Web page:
Talk about inspirational! I had the chance to sit in on part of the Center for Women and Democracy’s Leadership Institute, an annual short course for dynamic young leaders – all professional women from the region – that the Center conducts. The participants are impressive: they range from graduate students in engineering or international studies to human rights activists, global health experts and philanthropic sector analysts. I was fortunate to speak briefly to the group about Senator Jackson because one of our own Jackson Leadership Fellows, Jaime Hawk, is a long-time board member of the Center and chose the Leadership Institute as the place to concentrate her individual project time for the Fellowship.
Using the Foundation’s Nature of Leadership publication, which focuses on the enduring Jackson values that we believe are widely applicable for new generations of leaders, Jaime pulled together a panel for the community engagement part of the Institute’s curriculum. The panel, “Leadership for the Public Good,” featured Jaime in a conversation with a few of her compatriots from the Jackson Leadership Fellows program – Tamara Powers-Drutis, Laura Stewart, and Michelle Frix. All four Fellows have been working together to become more effective and successful leaders, and they discussed the influences on them – many pointing to their mothers as key – and the mentors and inspirations they have drawn upon. Framing the discussion around what motivated these successful women in their own lives and careers, Jaime elicited the passion that drives each of them on a daily basis. They shared reflections on their journey, how and why they chose public service, and the turning points that shaped their careers.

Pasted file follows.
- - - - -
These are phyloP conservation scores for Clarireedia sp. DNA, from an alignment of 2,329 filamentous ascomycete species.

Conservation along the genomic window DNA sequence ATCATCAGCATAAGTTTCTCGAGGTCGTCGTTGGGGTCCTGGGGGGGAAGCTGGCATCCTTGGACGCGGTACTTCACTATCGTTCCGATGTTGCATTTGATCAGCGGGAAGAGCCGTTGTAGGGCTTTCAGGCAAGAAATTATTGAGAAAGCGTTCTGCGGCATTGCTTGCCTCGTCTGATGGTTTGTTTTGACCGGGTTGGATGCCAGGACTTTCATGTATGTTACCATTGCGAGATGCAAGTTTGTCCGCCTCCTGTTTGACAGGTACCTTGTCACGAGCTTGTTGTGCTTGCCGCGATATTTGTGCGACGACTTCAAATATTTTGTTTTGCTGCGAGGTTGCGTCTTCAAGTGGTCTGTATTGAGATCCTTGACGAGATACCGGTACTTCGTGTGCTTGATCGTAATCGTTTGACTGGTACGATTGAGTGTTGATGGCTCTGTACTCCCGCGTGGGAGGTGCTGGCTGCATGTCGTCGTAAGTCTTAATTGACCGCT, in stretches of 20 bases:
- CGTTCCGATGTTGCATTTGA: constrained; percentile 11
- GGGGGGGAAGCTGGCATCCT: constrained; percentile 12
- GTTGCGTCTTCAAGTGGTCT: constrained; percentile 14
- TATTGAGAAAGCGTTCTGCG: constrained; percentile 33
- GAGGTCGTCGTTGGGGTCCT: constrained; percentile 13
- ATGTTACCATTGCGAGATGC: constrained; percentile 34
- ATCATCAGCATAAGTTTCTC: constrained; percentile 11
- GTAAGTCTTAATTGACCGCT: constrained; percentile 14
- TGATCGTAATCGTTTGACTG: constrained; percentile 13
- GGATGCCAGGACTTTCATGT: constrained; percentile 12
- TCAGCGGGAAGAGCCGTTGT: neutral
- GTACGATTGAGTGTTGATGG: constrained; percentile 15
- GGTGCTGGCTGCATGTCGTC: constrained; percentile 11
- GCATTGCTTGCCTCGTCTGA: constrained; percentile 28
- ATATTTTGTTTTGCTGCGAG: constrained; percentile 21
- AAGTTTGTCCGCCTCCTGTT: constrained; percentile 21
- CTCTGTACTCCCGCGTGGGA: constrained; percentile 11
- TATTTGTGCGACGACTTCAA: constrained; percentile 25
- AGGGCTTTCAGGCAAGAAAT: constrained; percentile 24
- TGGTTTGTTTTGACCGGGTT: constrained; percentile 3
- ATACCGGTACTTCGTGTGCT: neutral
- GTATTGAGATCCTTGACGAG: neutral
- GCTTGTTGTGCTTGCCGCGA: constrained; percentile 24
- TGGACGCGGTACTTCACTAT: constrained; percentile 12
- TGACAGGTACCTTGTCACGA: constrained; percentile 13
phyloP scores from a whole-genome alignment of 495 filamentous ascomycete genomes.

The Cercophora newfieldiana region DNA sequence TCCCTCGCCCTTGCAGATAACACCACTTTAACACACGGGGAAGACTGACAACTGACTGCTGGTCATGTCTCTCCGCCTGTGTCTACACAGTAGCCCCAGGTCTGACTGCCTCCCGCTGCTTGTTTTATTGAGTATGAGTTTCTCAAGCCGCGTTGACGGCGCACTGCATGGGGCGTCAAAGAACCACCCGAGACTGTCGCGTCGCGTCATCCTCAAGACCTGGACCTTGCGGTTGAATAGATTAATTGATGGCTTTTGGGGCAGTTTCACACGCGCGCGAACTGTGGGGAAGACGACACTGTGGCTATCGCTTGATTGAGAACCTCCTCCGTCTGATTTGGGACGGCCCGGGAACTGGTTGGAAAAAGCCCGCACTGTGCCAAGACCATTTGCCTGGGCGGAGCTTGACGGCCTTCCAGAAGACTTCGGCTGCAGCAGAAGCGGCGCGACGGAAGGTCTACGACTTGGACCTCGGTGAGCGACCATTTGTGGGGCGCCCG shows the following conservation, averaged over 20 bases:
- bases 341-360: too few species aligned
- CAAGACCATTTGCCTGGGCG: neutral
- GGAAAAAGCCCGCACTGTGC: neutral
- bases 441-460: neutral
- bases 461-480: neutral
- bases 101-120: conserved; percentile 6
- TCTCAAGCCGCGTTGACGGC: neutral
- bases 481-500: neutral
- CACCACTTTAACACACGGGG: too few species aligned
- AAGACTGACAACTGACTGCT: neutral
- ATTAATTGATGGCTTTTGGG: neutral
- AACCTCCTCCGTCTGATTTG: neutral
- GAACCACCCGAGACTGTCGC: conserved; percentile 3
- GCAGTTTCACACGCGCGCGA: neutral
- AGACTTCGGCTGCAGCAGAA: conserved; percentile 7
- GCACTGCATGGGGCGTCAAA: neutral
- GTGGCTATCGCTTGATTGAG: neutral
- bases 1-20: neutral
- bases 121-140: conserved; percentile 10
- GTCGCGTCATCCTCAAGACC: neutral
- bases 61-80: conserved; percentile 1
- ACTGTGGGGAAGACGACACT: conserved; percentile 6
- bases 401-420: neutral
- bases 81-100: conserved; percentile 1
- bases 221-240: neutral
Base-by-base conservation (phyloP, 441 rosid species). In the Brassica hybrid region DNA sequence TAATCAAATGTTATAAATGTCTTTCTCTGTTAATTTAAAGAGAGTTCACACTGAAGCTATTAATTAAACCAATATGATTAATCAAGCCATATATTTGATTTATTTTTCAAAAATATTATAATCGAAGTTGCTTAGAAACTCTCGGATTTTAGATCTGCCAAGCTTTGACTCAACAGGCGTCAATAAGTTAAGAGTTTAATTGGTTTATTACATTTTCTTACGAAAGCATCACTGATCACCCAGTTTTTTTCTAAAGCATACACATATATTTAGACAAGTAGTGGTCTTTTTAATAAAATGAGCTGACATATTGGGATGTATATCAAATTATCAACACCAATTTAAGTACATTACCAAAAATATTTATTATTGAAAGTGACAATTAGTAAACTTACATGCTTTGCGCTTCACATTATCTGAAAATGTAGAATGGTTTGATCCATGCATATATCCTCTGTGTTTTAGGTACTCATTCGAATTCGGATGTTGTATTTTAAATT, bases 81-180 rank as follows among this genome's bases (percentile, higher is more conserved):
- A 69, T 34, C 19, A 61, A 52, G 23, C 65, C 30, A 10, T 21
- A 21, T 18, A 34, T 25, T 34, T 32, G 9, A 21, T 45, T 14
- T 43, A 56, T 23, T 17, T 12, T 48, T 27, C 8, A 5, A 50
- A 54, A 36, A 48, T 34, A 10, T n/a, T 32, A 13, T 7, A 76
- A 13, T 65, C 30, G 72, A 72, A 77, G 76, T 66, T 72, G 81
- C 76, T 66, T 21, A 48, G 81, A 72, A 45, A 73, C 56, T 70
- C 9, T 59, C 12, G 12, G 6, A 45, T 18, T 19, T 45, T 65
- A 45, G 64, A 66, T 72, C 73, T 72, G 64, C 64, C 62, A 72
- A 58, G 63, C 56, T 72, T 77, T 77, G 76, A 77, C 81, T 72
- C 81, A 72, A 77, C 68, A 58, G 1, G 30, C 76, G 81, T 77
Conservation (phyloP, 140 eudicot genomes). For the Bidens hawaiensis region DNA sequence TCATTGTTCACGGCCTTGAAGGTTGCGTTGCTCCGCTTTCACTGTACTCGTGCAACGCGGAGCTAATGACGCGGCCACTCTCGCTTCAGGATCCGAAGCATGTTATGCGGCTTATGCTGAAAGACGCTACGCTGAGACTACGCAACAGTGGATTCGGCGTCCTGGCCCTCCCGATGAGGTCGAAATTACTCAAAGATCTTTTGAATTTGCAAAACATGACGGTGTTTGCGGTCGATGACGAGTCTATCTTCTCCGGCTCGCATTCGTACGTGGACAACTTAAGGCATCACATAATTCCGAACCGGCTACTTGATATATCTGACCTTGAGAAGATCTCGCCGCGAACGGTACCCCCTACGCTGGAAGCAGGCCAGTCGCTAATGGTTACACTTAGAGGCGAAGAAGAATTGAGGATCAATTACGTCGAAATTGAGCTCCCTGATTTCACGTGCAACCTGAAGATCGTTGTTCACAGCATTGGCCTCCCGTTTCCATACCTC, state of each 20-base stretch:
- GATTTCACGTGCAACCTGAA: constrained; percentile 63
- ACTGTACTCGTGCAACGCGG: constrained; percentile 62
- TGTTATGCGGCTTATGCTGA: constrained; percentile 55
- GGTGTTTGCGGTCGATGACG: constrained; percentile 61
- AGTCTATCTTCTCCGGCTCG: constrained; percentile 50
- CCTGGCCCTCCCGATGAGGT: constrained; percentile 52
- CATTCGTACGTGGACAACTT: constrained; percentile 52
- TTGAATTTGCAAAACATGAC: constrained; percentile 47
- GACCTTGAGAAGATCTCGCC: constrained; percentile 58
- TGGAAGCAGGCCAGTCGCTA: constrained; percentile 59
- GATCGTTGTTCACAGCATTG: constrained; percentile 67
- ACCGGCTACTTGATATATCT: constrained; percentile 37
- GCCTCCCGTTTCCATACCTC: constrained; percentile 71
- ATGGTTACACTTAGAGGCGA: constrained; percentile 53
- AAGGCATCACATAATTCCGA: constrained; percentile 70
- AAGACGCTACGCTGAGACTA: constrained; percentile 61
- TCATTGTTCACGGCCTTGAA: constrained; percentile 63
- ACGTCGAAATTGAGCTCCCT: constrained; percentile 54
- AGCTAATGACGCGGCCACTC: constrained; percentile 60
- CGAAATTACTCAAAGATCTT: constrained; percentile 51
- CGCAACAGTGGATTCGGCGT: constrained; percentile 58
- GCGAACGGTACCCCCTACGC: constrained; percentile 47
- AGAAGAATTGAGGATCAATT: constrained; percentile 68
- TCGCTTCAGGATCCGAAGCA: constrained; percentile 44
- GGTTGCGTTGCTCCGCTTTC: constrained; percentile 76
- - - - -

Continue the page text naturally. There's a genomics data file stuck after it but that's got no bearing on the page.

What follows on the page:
As Jaime put it, working in the public sector is more about “finding the kind of job where I can be passionate about what I do – for my 60 hours a week!” Tamara agreed, saying that she also thought about “where are gaps that her passions can fill” in the sector as she pondered her own career path. Laura captivated the audience with her personal story of activism from her earliest days as a child in Swaziland, where she was drawn to environmental justice because of inequities around her, disproportionately hurting her community. Michele, now Chief of Staff at the Seattle Foundation, spoke of her own journey, emphasizing her personal decision to “go deeper” into a field – rather than be a generalist – and her immersion in Latin America studies at the Jackson School as a vital first step on that road.
One of Jaime’s mentors for the program, Foundation vice president Linda Mason Wilgis, attended the panel discussion and was equally moved at the honesty and heartfelt remarks by the Fellows. “It was a privilege to hear [the Jackson Fellows] share with other young leaders their passions and what has inspired them to make a difference in the world and in their local communities. I continue to be amazed at the depth and breadth of their experience and intellect at such a young age.”
Lara Iglitzin, Executive Director